It’s rare when a movie is so spellbinding that the theater melts away around you. The walls, the audience, and your seat disappear. Reality falls away. You enter a realm that feels uncanny and familiar, like a faraway dream that you only half-remember when you wake up. Few films are powerful enough to summon this wistful sensation—such movies include Spirited Away, The Fall, and Pan’s Labyrinth. With its meticulous script, innovative stop-motion, sensory-rich atmosphere, unprecedented cinematography, and vibrant color palette, Moon Garden has joined the aforementioned films in all their dreamlike, cinematic excellence.
Moon Garden begins rooted in reality. We follow five-year-old Emma (the breathtakingly talented Haven Lee Harris), as her mother Sara (Augie Duke) fails to leave her workaholic writer husband, Alex (Brionne Davis), in the early hours of the morning. Back inside the house, Emma’s parents begin to fight. As their voices escalate, Emma begs her mother and father to stop and flees. As she runs away in tears, the toddler trips on one of her toys and falls down the stairs, leaving her in a coma. Alex and Sara, grief-stricken and in shock, watch helplessly as their young daughter is taken to the hospital.
Emma wakes up in a steampunk dreamland twisting with pipes, roots, gears, and cables, littered with nightmarish creatures that emerge from the darkness and challenge reality. Baffled and terrified, Emma realizes that she is trapped within her own subconscious and must watch what’s happening in the real world through a small window.
She sees herself in a hospital bed, plugged up with tubes, as her hysterical parents beg her to come back. She cries, and her tears find their way to a demonic, trenchcoat-wearing behemoth with chattering, serrated teeth (Morgana Ignis). Ravenous for more of her tears, the monster pursues a frightened Emma through the industrial labyrinth. She is aided by the kindly Musician (Phillip E. Walker), an ashen, corpse-like, sad-eyed piano player. He warns that, for Emma to reach her parents, she must travel a long way, and go “way up high” to where they are. He gives her a radio to guide her; over the speaker, she can hear her parents speaking lovingly to her unconscious body as she lies in the hospital bed. The behemoth chases Emma once more, and the Musician urges her to run before succumbing to the entity himself. Throughout Emma’s whimsical, otherworldly odyssey, she rides inside a robotic rhino and meets a disheartened Groom (Timothy Lee DePriest) and a good-natured Princess (Maria Olsen).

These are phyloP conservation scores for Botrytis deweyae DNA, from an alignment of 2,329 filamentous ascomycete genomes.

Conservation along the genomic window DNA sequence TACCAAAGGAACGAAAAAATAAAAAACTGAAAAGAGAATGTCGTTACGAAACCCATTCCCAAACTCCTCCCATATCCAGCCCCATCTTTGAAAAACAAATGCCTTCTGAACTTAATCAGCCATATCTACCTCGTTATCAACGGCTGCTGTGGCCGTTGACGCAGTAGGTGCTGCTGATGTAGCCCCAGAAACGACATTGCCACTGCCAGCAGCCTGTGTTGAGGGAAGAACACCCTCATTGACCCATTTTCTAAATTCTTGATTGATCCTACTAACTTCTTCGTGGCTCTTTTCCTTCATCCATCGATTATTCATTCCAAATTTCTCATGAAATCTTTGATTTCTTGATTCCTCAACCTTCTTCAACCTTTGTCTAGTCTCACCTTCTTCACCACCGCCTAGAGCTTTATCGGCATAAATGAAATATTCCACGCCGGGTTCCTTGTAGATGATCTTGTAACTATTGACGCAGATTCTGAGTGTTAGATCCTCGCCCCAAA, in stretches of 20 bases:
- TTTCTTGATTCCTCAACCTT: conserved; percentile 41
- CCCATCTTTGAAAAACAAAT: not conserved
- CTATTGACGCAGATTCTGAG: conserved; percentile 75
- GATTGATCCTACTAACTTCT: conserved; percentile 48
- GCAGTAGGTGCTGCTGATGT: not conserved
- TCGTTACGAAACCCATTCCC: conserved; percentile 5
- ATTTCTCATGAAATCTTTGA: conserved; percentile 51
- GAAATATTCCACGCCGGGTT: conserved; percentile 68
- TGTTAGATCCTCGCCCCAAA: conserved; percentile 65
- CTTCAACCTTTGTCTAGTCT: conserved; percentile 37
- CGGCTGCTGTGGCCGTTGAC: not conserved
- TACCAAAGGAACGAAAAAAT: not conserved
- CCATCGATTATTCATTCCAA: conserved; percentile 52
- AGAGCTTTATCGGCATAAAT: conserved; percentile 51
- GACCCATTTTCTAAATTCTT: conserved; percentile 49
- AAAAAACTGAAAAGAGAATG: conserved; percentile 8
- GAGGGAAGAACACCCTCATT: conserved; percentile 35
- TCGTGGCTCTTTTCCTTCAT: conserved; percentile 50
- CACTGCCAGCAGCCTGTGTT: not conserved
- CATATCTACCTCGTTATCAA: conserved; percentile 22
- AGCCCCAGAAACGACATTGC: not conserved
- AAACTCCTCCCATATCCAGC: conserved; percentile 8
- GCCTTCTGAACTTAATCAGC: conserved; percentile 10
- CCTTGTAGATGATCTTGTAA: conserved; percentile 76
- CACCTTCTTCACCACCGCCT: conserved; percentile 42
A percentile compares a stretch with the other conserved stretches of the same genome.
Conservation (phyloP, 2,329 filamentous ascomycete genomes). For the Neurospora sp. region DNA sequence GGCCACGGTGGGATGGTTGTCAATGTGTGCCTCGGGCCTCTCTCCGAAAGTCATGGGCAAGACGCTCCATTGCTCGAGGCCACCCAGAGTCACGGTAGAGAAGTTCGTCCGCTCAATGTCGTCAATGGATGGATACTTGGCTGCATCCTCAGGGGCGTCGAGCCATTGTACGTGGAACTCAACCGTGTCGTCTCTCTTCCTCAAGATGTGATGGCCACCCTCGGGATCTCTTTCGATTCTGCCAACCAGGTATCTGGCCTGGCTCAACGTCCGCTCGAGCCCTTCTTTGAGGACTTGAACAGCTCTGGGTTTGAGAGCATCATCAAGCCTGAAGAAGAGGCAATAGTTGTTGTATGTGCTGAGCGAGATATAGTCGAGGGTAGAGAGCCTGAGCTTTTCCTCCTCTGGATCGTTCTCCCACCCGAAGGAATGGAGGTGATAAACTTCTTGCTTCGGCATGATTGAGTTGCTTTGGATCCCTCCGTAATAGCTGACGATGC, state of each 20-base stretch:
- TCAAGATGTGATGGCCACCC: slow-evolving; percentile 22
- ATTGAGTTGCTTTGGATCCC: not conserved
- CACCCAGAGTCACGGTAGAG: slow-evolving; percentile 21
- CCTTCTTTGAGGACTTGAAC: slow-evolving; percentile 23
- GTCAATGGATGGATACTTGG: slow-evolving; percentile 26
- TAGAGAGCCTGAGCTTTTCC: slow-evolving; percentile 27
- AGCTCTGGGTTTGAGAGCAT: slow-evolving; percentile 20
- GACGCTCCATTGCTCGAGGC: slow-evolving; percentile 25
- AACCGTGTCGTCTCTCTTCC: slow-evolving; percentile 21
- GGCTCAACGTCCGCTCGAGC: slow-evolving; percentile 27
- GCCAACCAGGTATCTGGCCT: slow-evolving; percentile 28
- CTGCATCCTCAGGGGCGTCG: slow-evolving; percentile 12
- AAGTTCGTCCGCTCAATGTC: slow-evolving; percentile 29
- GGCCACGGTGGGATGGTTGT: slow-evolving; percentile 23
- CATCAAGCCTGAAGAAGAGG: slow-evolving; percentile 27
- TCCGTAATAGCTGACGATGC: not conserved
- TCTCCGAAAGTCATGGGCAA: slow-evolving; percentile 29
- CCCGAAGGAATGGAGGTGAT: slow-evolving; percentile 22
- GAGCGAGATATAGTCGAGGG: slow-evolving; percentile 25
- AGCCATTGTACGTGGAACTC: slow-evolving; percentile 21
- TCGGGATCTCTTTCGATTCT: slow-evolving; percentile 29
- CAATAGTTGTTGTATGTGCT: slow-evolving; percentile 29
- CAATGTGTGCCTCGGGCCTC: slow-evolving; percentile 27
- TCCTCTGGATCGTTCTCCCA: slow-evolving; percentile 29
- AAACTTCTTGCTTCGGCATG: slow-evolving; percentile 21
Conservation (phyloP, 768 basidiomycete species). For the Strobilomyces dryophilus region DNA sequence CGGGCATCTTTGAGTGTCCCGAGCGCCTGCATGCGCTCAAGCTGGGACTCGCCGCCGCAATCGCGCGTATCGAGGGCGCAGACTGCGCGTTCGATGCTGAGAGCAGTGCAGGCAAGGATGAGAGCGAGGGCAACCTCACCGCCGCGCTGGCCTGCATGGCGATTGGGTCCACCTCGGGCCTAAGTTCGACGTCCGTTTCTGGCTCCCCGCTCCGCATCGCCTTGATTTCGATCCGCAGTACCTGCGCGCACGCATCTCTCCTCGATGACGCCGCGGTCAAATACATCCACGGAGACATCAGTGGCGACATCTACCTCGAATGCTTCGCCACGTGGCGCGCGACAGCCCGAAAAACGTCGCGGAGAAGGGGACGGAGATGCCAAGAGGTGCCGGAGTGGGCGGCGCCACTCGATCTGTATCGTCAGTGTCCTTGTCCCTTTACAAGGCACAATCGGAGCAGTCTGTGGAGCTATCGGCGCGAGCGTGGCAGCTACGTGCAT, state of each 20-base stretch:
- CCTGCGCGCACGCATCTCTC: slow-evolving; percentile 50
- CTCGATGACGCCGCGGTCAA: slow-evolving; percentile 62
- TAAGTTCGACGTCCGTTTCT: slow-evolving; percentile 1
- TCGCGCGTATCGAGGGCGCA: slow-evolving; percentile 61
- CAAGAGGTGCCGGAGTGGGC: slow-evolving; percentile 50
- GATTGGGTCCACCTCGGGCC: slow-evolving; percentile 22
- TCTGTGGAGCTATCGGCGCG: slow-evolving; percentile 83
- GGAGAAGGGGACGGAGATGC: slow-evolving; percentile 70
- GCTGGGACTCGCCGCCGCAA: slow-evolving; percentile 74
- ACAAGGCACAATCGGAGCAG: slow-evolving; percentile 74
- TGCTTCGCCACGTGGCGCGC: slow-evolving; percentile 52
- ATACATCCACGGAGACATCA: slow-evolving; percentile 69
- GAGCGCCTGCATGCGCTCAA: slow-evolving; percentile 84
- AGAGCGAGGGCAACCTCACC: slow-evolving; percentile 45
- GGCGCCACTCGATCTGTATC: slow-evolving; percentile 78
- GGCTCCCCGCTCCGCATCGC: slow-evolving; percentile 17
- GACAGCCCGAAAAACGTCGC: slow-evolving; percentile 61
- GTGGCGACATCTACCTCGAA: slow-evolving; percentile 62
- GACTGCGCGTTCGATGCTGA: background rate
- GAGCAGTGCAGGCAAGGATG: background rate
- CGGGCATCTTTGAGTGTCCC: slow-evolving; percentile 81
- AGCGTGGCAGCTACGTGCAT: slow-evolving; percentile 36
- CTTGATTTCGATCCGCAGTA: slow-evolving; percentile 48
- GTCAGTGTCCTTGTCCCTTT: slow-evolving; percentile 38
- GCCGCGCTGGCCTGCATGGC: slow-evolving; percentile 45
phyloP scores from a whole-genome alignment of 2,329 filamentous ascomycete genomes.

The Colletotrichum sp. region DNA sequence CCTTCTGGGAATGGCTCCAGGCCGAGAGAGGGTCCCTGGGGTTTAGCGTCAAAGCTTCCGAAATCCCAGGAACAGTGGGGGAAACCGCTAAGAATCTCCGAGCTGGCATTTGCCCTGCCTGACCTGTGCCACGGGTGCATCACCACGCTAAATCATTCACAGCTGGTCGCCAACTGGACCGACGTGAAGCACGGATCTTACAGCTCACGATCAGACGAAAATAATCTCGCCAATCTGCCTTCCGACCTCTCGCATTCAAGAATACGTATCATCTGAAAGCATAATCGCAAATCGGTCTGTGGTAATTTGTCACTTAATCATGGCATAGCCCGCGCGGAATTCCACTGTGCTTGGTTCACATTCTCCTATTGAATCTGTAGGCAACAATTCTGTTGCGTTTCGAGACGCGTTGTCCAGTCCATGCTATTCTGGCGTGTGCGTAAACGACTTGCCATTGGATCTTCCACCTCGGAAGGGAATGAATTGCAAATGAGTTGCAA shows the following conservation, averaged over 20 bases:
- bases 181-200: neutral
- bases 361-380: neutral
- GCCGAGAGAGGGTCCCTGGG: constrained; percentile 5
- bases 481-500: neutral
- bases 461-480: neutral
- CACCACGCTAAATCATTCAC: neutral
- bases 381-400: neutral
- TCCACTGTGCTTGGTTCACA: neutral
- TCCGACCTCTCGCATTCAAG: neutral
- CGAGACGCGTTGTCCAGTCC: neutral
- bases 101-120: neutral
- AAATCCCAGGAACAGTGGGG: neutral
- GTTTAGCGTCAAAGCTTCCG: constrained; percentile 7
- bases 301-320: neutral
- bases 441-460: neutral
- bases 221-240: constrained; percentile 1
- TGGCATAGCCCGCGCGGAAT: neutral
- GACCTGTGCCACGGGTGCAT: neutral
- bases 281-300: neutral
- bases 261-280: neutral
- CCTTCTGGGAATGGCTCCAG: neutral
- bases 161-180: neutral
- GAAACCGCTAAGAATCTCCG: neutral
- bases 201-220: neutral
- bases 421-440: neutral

Moon Garden is a modern, highly distinctive epic, a visually stunning fairytale that navigates the negative effects of childhood trauma and the in-between of life and death. The film’s stop-motion effects are breathtaking, particularly shining through in the design of the sharp-toothed creature and the headless mannequin it keeps in its lair. The saturation in each shot—its beautiful blues, oranges, and reds—accentuates the film’s dreamlike ambiance.
I admired that the thematic elements and symbolism behind Moon Garden that were hinted at, but never explicitly addressed. In my interpretation, Emma is on the brink of both worlds—the living and the dead. The friends that she meets along the way, such as the Musician and the Groom, have the pallid, dark-eyed appearance of the deceased. The monster symbolizes death, chasing Emma, as she desperately runs toward life (her parents, “way up high”). This is hinted at by the low murmurs of her doctors, who tell Emma’s parents that her prognosis could “go either way.”
The performances in Moon Garden are notable, and while Haven Lee Harris expertly portrays a vulnerable, adorable Emma, I must give kudos to DePriest. His sequence as the somber Groom, however short, was ethereal and meticulous; his choreography as he danced across the dining room table, shattering plates and glasses in his wake, was nothing short of brilliant. I would love to see more of him, especially in enigmatic roles akin to his moody, punk-influenced Groom.
Ryan Stevens Harris has created a poignant, touching film that goes beyond cinema; it captures the surreal journey through childhood dreams, memories, and traumas. Harris has executed an experience so magical, so powerful, and so bizarrely phantasmagorical, that Moon Garden will go down as one of the most beautiful films of all time.
dir. Ryan Stevens Harris
Part of the 2023 Boston Underground Film Festival – click here to follow our continuing festival coverage!